$basket->products->count();  

With the logic to manipulate collections of items abstracted to an object, we can now reuse this basic object anywhere in our code. The object does not have any dependencies and so you can freely instantiate it inside another object to replace native arrays.

Why not use an Open Source Collection class?

Encapsulating logic into a Collection class when working with multiple items is certainly not a new idea. If you have been following along with my posts here on Building Cribbb, you will have seen me using Laravel’s Collection class and Doctrine’s ArrayCollection class frequently.

Using either of these two classes in other projects would be totally fine because both of these classes are just generic objects and have nothing that specifically ties them to their parent projects.

However, my problem with using those two classes is the fact that they are bundled in “common stuff” packages. This means if you want to only use that single class, you would end up pulling in loads of stuff you don’t need for the project.

When I’m already using Laravel or Doctrine there is little value in reinventing the wheel. However, when I’m not already using those packages I don’t see the point in including a load of files I’m never going to use just for that one class.

The Collection class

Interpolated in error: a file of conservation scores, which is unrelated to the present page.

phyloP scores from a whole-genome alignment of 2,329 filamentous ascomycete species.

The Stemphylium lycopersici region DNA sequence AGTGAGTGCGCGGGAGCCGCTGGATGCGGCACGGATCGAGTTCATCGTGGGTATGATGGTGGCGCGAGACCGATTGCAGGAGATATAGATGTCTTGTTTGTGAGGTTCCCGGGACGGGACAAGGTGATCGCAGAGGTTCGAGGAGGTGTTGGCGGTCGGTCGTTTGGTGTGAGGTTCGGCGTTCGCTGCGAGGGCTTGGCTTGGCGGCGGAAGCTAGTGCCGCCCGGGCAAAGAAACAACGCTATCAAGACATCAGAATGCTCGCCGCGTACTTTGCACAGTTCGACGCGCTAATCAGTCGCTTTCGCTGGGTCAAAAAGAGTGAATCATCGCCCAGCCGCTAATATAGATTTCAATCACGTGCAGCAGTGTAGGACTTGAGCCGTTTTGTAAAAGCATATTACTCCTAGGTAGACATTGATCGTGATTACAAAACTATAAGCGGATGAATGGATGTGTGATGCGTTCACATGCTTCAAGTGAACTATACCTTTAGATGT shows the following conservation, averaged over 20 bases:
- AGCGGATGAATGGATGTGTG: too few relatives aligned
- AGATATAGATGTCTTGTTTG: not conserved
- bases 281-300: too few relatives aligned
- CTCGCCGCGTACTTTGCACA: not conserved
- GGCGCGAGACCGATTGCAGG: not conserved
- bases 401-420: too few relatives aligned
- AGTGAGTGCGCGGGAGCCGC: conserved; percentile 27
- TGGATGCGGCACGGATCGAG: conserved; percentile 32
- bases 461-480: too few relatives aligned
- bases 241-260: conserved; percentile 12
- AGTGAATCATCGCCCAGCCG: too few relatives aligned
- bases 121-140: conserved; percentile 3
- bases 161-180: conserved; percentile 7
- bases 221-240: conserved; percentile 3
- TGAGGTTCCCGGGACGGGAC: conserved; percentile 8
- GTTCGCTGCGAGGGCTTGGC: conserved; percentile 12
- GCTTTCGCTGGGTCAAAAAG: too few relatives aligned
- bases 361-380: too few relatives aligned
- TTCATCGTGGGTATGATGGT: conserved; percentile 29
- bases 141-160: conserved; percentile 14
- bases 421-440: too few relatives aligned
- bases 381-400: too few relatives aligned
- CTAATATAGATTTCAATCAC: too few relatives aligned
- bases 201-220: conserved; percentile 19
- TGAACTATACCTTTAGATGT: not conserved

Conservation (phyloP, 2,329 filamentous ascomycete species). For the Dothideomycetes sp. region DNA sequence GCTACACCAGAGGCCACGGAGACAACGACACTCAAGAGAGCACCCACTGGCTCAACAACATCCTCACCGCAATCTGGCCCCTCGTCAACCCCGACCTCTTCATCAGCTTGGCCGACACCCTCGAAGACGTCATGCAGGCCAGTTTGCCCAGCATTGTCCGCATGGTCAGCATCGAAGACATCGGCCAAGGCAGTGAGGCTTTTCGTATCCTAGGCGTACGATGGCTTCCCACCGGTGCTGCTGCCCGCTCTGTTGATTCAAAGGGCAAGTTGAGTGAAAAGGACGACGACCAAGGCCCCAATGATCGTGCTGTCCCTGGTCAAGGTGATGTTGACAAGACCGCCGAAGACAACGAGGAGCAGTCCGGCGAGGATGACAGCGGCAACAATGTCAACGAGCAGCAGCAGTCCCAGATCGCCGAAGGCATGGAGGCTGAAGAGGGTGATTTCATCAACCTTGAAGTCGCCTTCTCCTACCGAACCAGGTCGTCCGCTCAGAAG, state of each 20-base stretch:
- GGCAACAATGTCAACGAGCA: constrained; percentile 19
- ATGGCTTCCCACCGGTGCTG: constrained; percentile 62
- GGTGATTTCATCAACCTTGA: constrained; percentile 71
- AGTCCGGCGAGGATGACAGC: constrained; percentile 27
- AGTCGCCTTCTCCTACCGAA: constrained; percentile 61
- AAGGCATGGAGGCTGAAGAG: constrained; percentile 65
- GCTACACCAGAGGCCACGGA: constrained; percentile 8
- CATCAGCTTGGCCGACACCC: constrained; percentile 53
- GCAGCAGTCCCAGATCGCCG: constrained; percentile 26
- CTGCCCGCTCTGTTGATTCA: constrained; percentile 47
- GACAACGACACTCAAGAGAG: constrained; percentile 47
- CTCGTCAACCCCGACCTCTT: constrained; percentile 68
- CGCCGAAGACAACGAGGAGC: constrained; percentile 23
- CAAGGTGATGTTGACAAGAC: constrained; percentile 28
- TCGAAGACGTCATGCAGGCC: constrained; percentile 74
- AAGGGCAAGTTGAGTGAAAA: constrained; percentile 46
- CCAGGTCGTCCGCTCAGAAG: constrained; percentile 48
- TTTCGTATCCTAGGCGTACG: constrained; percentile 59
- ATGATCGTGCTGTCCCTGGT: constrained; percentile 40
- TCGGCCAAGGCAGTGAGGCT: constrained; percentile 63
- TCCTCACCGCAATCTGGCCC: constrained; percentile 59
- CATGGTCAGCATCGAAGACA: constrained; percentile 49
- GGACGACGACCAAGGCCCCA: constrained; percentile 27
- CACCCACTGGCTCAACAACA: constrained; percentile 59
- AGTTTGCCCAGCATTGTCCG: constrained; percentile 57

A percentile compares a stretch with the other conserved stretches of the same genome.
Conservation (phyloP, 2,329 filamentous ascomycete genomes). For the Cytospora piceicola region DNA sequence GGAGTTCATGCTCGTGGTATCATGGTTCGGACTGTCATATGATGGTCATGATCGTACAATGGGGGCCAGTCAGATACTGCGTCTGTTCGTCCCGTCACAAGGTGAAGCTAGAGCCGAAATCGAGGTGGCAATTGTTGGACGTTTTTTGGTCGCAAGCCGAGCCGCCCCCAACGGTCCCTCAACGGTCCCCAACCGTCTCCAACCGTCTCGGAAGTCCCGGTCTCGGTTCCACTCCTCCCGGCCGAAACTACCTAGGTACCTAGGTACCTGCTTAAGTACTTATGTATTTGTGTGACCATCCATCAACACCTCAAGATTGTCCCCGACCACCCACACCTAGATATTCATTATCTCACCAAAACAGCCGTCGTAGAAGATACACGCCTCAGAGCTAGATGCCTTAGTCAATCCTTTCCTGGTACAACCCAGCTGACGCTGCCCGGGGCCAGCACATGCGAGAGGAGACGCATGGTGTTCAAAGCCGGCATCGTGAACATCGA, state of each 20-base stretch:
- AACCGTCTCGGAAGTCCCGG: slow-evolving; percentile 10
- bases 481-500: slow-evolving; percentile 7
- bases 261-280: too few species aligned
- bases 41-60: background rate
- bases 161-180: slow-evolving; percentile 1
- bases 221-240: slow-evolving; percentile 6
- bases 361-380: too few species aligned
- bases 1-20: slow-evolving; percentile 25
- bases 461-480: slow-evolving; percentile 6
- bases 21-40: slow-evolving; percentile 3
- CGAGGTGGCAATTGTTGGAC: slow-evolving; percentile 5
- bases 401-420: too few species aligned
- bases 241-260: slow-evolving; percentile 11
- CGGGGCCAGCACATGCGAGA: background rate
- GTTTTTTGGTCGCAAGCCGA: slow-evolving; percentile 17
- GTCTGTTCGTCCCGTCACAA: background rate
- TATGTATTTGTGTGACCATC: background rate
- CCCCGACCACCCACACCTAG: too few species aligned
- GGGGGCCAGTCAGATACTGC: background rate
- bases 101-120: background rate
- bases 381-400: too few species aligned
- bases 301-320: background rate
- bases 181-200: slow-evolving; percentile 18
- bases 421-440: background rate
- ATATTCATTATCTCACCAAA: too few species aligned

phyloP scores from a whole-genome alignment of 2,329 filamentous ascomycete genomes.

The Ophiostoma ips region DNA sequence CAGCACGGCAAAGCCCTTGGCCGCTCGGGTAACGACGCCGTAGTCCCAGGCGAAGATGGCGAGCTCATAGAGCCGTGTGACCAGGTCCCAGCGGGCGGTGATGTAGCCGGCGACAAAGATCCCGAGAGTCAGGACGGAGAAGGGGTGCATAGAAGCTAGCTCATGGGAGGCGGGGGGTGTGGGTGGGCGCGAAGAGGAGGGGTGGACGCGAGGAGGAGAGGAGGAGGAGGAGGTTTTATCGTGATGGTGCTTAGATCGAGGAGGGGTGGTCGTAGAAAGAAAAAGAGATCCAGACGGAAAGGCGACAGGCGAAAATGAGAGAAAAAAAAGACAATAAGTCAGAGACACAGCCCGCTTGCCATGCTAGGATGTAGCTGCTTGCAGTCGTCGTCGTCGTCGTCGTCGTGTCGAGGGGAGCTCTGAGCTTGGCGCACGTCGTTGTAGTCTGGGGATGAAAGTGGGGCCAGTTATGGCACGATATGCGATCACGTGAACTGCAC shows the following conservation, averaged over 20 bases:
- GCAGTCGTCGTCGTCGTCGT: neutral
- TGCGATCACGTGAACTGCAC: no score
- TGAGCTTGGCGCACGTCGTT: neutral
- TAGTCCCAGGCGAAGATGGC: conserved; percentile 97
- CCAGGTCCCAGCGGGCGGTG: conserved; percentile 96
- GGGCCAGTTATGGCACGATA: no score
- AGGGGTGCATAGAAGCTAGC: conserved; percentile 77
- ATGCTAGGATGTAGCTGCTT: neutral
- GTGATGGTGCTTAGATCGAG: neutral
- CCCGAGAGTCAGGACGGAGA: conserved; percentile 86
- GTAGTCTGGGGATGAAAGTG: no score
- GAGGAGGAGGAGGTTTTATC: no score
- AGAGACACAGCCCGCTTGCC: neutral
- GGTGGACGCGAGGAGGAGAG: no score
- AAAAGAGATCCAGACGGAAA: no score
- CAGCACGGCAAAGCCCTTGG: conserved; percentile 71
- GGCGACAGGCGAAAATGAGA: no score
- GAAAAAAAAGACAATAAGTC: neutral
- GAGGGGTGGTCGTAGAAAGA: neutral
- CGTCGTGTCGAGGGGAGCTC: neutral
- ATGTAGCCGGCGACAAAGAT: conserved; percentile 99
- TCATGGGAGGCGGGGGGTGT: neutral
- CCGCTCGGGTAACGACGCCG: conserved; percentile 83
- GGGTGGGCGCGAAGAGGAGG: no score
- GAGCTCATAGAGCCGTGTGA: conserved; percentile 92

So the first thing to do is to create the Collection.php file and define the basic class:

<?php namespace PhilipBrown\Basket;

class Collection  
{  
/**  
* @var array  
*/  
private $items;

/**  
* Create a new Collection  
*  
* @param array $items  
* @return void  
*/  
public function __construct(array $items = [])  
{  
$this->items = $items;  
}  
}  

This is going to be a plain old PHP object so there is nothing to extend and no dependencies to inject.

By default we can bootstrap the class with an internal $items array. This can be overridden through the __construct() method to allow collections to be instantiated with an array of items.

Implementing the Countable interface

Next we can add a couple of native PHP interfaces that will make this class act like an array. This means we can use the object as normal, but we can also treat it like an array of items.

The first interface we will implement is Countable. By implementing this interface we can use the collection object in the native count() PHP function:

$colours = new Collection(‘red’, ‘blue’, ‘green’]);

count($colours); // 3  

If we have a look at the documentation for the Countable interface, we can see that we need to define the abstract``count() method:

<?php namespace PhilipBrown\Basket;

use Countable;

class Collection implements Countable  
{  
/**  
* Count the number of items in the Collection  
*  
* @return int  
*/  
public function count()  
{  
return count($this->items);  
}  
}  

Implementing the IteratorAggregate interface

When working with a collection, it is often useful to iterate over the collection in a foreach loop:

$colours = new Collection([‘red’, ‘green’, ‘blue’]);

foreach ($colours as $colour) {  
// Do something  
}  

To enable this functionality we can implement the IteratorAggregate. Again, if we look at the documentation we can see that the interface requires that we implement a single abstract method:

IteratorAggregate extends Traversable  
{  
/* Methods */  
abstract public Traversable getIterator ( void )